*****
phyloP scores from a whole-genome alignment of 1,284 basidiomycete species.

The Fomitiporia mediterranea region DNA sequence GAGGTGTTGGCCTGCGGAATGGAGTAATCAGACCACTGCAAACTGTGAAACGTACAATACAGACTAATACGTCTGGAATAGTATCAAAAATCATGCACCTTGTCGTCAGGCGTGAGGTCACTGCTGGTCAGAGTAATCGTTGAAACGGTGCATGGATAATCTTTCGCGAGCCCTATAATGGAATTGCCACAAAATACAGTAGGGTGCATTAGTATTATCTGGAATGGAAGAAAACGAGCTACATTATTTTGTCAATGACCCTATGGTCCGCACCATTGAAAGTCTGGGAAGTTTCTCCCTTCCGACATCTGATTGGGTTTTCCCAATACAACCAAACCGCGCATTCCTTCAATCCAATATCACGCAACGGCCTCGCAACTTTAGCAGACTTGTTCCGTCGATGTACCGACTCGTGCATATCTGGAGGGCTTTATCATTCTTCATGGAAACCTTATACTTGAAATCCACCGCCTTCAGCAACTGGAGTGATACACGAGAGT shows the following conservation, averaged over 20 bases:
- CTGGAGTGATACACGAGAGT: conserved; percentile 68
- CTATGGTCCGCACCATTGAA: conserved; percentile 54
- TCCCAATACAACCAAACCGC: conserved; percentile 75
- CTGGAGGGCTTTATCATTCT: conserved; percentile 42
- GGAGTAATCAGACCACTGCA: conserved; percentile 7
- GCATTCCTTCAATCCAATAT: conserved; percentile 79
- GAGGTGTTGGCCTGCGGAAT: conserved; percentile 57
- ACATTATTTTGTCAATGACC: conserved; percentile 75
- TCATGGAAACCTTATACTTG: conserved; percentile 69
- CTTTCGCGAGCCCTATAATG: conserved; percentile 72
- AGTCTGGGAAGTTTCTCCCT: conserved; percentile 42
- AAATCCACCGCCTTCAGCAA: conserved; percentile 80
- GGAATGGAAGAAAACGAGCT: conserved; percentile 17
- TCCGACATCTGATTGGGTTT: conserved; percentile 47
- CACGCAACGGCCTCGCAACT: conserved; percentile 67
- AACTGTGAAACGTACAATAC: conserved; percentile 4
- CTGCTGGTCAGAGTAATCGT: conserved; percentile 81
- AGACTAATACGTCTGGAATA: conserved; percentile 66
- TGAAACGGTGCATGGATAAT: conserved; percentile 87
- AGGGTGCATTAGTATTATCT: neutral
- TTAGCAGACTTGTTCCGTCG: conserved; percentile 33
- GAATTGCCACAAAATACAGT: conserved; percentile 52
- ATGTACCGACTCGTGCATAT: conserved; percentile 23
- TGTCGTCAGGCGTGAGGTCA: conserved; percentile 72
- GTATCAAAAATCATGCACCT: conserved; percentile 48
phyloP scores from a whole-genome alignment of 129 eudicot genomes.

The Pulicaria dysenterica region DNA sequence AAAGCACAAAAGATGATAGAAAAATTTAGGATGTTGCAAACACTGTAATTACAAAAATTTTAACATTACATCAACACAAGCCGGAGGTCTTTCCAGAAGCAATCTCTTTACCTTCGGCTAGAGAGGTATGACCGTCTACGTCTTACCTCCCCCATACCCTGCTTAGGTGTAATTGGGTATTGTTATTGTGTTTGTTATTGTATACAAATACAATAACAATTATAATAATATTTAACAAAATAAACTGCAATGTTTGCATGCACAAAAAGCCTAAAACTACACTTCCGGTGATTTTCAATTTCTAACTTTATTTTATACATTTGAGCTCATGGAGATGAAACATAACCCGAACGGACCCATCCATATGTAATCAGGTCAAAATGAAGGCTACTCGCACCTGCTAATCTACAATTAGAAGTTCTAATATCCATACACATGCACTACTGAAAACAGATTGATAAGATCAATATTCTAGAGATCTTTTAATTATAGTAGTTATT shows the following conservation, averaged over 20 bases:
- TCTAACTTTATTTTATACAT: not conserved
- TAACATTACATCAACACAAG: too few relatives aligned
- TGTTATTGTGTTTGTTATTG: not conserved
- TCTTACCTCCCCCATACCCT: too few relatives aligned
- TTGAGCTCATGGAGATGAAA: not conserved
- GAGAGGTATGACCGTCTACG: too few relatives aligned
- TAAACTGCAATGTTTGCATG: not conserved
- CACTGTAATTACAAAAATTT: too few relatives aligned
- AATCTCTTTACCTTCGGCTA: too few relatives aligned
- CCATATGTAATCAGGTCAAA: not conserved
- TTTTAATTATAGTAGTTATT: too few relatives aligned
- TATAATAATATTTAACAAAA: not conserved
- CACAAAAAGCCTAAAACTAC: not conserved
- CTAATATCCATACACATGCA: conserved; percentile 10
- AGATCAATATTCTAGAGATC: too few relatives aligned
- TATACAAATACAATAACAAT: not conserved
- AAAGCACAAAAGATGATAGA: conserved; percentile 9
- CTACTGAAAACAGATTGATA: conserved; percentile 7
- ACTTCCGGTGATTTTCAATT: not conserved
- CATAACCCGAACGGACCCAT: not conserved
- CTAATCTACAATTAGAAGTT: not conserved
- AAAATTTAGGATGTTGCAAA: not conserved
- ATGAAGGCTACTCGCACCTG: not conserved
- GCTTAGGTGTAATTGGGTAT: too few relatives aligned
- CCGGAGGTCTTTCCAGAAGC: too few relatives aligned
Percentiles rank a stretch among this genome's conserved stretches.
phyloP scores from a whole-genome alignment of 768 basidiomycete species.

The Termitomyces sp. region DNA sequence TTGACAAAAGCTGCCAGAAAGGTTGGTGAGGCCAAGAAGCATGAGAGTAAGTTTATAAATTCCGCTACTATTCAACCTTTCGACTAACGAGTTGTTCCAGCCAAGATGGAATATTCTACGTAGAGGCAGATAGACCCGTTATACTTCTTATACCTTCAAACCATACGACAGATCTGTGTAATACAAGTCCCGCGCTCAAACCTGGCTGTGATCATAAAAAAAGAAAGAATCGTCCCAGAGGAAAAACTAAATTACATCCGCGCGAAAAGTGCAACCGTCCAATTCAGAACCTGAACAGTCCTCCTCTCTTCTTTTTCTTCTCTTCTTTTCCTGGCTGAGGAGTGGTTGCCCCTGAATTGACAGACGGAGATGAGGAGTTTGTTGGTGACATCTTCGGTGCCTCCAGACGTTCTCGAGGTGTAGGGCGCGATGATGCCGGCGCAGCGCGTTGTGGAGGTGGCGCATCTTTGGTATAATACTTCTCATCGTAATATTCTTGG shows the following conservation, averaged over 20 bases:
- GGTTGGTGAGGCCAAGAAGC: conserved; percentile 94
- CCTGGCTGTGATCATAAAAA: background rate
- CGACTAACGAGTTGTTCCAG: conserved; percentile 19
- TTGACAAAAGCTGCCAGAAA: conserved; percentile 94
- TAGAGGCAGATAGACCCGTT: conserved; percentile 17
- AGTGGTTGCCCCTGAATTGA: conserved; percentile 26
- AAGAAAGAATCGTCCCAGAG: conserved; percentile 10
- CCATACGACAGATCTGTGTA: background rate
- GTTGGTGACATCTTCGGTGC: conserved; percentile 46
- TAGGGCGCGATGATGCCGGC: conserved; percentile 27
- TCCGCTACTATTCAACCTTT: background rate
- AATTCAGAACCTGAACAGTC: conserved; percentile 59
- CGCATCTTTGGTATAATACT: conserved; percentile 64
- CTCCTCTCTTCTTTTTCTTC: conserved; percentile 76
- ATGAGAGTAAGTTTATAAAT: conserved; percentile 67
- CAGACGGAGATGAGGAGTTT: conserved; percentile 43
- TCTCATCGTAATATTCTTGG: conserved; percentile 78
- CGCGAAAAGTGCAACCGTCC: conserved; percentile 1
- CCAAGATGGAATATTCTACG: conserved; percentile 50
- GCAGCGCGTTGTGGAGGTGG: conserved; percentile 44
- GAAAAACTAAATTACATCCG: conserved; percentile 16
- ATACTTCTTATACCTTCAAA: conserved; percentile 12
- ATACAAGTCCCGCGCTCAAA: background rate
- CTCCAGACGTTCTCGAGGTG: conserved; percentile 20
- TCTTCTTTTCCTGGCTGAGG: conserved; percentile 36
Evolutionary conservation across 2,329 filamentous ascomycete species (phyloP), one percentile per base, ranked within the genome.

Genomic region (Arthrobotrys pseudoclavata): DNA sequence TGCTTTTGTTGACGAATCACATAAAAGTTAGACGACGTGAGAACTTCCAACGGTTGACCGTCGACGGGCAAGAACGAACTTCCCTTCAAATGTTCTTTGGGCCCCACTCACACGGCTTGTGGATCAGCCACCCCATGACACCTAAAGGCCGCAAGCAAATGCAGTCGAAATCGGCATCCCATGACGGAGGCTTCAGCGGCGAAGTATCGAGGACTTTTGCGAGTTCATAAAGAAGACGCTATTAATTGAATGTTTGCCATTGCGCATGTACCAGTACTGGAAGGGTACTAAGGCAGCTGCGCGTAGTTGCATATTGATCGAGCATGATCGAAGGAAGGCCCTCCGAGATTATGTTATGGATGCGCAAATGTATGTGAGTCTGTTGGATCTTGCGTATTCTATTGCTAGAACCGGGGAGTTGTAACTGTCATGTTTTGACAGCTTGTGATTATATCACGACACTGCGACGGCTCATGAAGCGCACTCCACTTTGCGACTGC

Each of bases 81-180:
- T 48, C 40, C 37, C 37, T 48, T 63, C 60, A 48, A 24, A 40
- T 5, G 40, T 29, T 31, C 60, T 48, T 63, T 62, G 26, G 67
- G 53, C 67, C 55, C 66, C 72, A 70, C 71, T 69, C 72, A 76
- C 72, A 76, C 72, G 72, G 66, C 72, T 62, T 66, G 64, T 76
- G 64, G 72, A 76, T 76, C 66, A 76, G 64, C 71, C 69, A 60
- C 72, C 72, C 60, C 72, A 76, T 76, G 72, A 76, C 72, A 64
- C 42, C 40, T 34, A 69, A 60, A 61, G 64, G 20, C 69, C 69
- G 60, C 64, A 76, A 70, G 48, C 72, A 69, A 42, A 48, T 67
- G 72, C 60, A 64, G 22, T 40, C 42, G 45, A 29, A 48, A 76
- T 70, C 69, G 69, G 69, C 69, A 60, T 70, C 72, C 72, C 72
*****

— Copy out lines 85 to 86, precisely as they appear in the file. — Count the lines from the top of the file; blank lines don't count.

Each of bases 81-180:
- T 48, C 40, C 37, C 37, T 48, T 63, C 60, A 48, A 24, A 40